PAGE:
Although ALICE is a three-time winner of the Loebner Prize, an award bequeathed annually upon particularly humanoid conversational robots, it has never managed to pass the Turing test.
Whether you’re aware of it or not, you’ve probably encountered a bot as recently as the last time you shopped online, swiped right on Tinder, or used an app like Facebook Messenger. The future of artificial intelligence remains a topic of hot debate among programmers.
Companies often use chatbots, computer programs designed to mimic human conversation, to collect data from customers or provide frequently requested services and information. But why ask Frankenstein when his monster is ready to spill the beans?
It would correct your grammar, scold you for foul language, and help you waste your time on mastering 1337 speak and stealthily poaching the neighbors’ Wi-Fi.
The days of Smarter Child are over, but chatbots are alive and well – perhaps more literally than ever. judge: Can I ask you about artificial intelligence?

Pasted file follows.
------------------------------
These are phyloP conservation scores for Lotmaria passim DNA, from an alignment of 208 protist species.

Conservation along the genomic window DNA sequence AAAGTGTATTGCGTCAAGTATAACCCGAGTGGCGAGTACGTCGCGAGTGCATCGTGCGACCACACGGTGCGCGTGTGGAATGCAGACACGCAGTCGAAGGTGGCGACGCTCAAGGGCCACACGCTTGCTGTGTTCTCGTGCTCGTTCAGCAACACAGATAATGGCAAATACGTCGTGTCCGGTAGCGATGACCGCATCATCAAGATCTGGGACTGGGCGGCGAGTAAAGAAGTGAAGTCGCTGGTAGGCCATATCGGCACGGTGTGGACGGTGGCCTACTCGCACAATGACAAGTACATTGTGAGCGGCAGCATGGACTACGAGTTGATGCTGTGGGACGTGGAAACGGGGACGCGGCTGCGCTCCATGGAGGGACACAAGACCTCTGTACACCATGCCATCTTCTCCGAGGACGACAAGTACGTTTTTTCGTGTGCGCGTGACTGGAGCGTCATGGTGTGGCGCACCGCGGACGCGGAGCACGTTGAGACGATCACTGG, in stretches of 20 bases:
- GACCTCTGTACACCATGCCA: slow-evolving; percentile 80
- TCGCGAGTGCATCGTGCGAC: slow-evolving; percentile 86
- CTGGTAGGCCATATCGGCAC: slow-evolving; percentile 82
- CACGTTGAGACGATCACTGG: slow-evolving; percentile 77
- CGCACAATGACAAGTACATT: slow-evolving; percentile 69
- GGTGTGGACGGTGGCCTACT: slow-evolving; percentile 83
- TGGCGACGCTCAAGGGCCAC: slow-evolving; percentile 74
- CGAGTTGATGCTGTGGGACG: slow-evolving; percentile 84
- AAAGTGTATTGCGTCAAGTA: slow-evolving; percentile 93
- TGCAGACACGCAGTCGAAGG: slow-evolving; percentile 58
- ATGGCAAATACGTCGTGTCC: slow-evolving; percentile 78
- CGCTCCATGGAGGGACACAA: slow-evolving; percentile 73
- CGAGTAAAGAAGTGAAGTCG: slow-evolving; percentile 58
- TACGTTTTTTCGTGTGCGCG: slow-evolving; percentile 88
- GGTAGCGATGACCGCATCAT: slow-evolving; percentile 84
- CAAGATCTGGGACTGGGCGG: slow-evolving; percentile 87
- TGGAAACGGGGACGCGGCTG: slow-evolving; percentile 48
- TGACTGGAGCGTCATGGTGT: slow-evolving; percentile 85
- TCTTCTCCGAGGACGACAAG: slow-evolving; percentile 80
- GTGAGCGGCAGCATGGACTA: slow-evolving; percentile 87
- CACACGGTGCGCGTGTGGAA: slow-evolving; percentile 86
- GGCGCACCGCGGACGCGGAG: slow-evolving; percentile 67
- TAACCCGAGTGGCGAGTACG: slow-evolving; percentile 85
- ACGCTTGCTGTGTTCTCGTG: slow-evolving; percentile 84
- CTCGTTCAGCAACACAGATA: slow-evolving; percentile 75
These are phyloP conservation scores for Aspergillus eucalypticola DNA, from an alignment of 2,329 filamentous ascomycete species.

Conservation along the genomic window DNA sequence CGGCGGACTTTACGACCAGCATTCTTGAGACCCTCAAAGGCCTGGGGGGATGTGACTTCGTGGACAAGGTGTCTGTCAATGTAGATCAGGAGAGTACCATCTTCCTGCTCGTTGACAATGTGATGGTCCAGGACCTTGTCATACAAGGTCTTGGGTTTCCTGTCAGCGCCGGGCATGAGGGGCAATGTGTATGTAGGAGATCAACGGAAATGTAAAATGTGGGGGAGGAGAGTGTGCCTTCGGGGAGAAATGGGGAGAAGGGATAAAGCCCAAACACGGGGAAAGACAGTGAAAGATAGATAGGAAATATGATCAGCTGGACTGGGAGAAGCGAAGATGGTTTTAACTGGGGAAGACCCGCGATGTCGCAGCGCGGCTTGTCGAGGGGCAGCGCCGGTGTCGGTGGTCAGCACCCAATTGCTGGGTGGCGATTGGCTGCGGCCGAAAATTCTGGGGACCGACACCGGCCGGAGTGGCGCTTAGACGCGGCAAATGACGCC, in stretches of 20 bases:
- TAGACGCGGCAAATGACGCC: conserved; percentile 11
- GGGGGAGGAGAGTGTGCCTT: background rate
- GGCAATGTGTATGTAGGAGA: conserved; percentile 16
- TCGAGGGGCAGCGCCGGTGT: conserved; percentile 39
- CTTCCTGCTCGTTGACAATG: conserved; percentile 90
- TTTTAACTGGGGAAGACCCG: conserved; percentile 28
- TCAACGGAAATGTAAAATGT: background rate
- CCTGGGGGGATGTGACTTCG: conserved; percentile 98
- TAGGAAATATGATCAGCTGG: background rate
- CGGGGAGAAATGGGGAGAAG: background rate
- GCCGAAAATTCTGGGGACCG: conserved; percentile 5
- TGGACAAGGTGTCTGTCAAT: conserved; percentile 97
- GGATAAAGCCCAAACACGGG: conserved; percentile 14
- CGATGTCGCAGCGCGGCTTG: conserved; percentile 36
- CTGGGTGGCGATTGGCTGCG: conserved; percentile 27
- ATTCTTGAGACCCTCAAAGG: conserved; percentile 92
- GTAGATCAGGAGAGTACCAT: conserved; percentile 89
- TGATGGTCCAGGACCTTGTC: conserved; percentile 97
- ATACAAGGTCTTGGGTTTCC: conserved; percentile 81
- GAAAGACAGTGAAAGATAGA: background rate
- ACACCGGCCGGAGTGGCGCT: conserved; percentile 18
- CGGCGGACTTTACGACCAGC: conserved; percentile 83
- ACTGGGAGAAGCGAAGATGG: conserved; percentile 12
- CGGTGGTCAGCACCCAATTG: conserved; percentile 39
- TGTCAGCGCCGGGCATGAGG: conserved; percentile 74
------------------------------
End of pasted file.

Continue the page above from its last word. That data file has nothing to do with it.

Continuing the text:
First up is Artificial Linguistic Internet Computer Entity, or ALICE – an appropriately forced acronym for a natural language processing chatterbot.
Basically, ALICE’s job is to make natural conversation by taking cues from its human partner – for instance, it has coined responses for certain things like “what is your name? ” and other typical pieces of conversation that follow these patterns.
Or the particularly chatty and curious, depending on how you look at it.
It was armed with a wealth of information, from movie timetables to stock quotes, and could offer awkward, stilted conversation at all hours of the day.
A new arrival at Camp Campbell who went under the impression that she was attending an adventure camp.
A self-described "agent of chaos" who, unlike her male counterparts, seems to enjoy her time at camp.
For anything ALICE doesn’t know, it will deflect – change the subject, ask an unrelated question, give a canned or cagey response.